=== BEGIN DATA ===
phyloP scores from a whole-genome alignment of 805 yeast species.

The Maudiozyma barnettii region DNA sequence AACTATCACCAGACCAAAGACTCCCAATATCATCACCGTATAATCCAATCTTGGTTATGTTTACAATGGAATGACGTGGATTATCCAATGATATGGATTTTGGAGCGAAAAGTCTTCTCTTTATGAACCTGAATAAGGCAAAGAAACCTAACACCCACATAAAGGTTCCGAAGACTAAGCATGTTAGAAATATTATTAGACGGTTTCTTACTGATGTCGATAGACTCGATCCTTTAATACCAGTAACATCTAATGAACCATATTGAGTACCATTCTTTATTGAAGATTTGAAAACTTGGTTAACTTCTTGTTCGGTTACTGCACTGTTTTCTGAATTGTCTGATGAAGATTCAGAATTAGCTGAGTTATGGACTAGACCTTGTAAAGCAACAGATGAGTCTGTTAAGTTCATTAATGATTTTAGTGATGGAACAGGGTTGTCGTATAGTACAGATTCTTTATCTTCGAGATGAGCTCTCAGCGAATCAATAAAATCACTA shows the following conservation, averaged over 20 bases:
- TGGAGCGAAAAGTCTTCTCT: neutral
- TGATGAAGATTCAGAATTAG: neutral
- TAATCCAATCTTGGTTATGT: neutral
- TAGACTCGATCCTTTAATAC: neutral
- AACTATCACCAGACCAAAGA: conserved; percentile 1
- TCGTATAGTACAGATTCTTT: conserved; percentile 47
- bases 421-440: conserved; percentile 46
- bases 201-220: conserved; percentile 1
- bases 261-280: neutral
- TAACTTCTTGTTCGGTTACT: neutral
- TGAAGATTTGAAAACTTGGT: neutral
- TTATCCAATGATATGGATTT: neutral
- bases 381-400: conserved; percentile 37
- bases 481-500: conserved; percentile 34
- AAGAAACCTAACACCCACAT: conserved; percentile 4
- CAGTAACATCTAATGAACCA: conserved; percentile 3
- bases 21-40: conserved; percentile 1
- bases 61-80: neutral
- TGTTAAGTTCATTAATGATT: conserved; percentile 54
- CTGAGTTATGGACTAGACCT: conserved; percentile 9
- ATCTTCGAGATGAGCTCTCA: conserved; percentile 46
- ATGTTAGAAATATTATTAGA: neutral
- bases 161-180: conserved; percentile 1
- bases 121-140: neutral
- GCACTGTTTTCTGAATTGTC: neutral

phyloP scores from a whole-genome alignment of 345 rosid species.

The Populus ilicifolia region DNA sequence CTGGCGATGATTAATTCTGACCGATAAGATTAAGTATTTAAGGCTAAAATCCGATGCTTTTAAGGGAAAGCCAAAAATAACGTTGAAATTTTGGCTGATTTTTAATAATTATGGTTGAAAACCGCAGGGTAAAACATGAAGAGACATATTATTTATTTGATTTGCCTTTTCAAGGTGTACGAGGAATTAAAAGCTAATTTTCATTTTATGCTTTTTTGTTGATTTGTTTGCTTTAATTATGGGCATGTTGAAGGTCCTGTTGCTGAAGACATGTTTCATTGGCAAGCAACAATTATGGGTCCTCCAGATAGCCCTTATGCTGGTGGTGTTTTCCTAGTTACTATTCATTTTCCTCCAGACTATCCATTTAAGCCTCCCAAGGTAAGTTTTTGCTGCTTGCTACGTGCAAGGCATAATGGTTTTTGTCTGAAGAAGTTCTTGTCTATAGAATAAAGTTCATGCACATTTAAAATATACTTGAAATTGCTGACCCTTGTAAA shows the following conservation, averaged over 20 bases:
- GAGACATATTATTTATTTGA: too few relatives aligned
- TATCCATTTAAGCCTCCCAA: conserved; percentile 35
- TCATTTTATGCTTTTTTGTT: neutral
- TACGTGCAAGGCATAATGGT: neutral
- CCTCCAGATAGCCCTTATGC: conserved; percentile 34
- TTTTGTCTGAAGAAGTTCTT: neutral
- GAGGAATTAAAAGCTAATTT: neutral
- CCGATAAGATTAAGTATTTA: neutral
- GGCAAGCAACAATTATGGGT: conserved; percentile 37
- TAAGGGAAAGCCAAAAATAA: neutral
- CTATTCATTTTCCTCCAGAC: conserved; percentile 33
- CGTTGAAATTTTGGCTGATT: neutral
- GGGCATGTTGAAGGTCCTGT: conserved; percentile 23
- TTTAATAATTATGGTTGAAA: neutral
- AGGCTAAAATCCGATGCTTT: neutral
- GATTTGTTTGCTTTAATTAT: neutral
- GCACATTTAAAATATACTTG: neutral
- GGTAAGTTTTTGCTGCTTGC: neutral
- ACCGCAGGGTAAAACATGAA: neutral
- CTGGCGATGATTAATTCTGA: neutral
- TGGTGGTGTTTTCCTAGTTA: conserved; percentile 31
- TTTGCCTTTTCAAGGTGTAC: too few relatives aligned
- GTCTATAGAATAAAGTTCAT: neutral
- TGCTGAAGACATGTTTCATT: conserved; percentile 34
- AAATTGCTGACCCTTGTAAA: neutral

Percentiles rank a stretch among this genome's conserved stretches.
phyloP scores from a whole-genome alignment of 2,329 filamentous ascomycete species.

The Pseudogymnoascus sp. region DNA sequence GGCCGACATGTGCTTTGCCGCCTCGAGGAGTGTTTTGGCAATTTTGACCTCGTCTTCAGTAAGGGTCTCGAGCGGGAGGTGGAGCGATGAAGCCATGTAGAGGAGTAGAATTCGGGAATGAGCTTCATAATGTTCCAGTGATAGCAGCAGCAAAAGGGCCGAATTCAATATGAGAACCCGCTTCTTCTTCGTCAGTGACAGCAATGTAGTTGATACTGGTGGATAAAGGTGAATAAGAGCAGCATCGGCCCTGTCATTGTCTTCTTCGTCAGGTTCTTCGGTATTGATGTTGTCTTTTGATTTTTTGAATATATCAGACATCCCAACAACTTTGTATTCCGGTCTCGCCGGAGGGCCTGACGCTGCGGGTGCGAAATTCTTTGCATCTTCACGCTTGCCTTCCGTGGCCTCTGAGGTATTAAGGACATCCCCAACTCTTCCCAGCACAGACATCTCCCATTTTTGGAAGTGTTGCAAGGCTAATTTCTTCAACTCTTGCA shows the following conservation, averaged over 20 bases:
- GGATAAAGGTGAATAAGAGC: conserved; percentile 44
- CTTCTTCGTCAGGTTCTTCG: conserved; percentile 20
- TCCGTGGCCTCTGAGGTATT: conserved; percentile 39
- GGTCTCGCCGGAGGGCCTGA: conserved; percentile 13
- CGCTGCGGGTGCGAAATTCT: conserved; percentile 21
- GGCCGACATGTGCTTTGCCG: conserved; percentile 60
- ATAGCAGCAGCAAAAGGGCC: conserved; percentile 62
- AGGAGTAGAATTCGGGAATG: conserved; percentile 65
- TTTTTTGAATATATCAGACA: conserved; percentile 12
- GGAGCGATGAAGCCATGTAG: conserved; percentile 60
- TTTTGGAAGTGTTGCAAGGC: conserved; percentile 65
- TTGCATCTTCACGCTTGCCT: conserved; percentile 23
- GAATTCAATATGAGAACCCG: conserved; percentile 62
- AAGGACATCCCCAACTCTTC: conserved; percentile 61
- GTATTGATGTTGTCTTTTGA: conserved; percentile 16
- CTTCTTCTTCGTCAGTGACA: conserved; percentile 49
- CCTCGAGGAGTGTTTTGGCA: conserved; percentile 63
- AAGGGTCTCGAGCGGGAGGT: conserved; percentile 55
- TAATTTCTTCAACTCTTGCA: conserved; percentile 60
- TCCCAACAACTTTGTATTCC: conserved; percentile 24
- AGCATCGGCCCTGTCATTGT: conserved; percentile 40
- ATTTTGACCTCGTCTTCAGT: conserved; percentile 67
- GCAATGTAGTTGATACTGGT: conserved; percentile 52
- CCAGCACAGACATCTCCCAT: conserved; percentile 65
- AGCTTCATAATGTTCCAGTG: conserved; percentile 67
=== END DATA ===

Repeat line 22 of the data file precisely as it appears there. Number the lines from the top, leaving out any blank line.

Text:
- CTGAGTTATGGACTAGACCT: conserved; percentile 9